The Foundation produces occasional reports, papers, and supplementary information for its events and activities. Documents on this page may be freely shared and copied if properly cited.
A Round Table on Artifical Intelligence
The Artifical Intelligence roundtable was set up to coincide with the visit of the Deputy Secretary General of the OECD, Ulrik Knudsen, to London. A selection of thought leaders discussed AI regulation, particularly generative AI. Attendees first heard from four participants who gave initial thoughts including global and UK perspectives view, how to harness AI’s capabilities, and its substantial risks such as misinformation. This was followed by a discussion which included whether and how to “guard rail” AI, standardisation and codes of conduct. Other issues discussed included regulatory choices, standardisation, speed, lingo and fairness, and where the UK fits into the emerging global picture.
What is a ‘science superpower’? Sarah Main and Graeme Reid explore reactions to the term from stakeholders across the UK and examine alternative versions of a future in which ‘science superpower’ status is achieved. Jeremy Hunt, Rishi Sunak, Boris Johnson, George Freeman and other senior figures in government use the phrase ‘science superpower’ as a headline for ambitious, visionary science policy. It is a potent phrase but open to varied interpretation. By exploring scenarios in which the UK has achieved ‘science superpower’ status by different means, the authors stimulate debate about the desired characteristics of this status and highlight the choices facing policy-makers on the path to become a more research-intensive UK.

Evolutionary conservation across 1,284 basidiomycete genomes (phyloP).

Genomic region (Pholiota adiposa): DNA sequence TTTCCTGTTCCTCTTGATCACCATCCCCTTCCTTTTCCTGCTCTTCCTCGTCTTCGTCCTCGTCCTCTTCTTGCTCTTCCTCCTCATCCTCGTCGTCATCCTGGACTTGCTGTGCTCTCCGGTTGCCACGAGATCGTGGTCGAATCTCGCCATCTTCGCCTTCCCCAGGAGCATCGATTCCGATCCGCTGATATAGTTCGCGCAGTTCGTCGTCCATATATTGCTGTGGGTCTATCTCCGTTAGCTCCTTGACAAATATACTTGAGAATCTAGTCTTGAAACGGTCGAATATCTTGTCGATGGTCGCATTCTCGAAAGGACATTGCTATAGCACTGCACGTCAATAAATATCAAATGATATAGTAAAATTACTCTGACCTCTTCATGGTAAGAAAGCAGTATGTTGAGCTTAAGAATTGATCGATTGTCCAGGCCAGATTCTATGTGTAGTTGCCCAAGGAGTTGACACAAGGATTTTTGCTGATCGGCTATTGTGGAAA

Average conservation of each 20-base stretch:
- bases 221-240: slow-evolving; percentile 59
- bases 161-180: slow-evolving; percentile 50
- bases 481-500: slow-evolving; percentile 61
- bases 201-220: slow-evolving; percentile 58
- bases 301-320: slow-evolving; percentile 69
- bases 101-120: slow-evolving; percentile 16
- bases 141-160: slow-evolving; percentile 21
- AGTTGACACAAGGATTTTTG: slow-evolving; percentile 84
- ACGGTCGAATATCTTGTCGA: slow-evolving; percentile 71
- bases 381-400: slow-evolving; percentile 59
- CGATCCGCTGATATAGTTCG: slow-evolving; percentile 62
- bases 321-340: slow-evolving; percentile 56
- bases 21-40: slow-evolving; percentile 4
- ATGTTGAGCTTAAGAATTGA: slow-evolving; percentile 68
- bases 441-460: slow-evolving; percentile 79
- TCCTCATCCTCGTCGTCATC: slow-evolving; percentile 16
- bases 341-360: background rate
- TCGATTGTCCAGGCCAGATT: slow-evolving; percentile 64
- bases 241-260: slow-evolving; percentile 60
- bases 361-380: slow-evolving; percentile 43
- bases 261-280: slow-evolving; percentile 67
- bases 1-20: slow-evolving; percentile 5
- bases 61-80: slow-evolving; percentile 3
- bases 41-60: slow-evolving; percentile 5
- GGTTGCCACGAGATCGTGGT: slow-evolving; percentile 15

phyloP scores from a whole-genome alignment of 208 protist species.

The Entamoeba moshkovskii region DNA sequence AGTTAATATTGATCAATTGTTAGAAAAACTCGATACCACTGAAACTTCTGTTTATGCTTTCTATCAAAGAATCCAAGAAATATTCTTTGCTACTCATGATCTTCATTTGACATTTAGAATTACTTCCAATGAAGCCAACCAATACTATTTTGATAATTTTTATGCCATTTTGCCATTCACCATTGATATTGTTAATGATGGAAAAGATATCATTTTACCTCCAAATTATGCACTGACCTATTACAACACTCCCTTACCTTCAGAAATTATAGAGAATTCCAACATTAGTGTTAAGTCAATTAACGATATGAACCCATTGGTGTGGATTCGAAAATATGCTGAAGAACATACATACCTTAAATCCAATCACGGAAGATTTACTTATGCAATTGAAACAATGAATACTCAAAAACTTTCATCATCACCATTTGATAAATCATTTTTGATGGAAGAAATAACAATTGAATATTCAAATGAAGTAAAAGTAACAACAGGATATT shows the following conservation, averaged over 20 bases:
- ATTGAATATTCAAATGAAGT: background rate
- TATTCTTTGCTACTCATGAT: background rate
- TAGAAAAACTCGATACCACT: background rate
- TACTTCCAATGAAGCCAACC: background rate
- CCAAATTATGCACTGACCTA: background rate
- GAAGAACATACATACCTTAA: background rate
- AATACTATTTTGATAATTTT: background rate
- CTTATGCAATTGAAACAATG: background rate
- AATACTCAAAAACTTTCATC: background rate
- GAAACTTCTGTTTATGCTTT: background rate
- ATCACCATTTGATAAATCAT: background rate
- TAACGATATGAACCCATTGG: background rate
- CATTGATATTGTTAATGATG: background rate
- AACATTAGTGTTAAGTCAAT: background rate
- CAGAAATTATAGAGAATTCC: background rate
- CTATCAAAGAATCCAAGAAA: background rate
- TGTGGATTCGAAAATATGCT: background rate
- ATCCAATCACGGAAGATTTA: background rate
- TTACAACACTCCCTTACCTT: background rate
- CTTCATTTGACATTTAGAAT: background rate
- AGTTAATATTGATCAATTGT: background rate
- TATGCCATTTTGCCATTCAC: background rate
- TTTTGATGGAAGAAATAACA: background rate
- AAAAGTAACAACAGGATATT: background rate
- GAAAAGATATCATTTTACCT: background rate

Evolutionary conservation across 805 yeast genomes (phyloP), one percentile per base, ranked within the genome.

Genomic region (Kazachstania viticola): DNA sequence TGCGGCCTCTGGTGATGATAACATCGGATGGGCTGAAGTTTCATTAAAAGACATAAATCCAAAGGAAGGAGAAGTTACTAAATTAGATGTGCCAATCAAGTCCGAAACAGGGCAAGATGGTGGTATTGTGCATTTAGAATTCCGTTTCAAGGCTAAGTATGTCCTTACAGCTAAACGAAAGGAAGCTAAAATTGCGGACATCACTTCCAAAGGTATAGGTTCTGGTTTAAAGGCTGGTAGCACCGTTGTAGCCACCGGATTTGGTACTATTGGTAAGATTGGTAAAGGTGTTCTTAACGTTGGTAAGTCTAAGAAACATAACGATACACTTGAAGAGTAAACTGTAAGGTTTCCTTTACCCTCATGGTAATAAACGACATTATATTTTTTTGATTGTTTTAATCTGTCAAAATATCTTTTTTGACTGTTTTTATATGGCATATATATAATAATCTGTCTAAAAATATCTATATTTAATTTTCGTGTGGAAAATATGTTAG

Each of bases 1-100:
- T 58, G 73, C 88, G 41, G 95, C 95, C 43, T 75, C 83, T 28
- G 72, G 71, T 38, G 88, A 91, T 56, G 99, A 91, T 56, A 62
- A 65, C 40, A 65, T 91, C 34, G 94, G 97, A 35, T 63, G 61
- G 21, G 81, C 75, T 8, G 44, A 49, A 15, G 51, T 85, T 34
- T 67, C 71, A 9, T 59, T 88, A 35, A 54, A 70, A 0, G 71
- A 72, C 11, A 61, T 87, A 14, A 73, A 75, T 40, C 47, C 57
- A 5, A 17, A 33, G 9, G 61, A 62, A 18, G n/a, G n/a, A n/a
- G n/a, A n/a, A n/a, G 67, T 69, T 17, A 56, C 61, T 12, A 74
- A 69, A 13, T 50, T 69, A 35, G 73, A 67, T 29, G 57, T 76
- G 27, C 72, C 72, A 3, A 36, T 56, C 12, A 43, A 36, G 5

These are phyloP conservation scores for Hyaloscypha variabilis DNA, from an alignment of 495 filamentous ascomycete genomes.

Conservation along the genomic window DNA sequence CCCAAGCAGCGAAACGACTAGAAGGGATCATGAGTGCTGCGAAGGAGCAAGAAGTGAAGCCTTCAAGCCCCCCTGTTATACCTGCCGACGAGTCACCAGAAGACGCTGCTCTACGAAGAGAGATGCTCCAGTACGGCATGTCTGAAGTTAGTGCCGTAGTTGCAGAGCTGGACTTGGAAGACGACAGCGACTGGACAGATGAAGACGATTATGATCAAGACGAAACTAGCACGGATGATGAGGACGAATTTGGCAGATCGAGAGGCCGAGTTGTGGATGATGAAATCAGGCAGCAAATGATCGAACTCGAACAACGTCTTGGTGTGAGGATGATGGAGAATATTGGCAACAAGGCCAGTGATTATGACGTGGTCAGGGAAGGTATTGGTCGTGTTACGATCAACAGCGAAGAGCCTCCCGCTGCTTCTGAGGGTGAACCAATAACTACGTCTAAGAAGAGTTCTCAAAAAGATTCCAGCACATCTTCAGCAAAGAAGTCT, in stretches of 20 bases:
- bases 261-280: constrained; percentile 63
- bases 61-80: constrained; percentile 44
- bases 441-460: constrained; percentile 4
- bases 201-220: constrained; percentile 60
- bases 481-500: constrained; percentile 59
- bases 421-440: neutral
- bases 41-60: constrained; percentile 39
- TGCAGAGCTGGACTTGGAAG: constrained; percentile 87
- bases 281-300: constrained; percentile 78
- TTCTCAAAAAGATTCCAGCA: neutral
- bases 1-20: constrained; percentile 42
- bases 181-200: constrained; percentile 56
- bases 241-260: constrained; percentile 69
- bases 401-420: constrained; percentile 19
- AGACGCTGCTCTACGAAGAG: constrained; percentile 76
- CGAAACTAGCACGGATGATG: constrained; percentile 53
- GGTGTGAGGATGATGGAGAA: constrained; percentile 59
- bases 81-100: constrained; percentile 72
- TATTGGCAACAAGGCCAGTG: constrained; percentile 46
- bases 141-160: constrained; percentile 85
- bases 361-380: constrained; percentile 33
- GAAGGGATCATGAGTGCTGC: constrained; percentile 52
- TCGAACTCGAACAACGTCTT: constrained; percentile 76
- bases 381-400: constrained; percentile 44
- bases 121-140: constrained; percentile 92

The Foundation for Science and Technology and Transforming Evidence were commissioned by the UK Science and Innovation Network to produce a report on the science advisory system in the UK, looking not just at government and parliament but also at those supplying evidence (such as universities) and the role of evidence brokers. The report sets out both what the system in the UK is, and also how it has developed over time. It looks at key roles (such as the Government Chief Scientific Advisor) and committees (such as the Science Advisory Group for Emergencies, SAGE) , and describes how science advice is funded.
UK science, technology & innovation policy after Brexit: priorities, ambitions & uncertainties
In this report , Gavin Costigan (Chief Executive of the Foundation for Science and Technology) and Professor James Wilsdon (Director of the Research on Research Institute at the University of Sheffield) provide a guide to science, technology and innovation funding and policy in the UK, as at April 2021. The report includes new developments in the R&D landscape, including the Plan for Growth, the Integrated Review, ARIA, cuts to ODA spending and association with Horizon Europe, as well as setting out existing funding mechanisms through UKRI and overall levels of investment. This report was commissioned by the Japanese Embassy in London.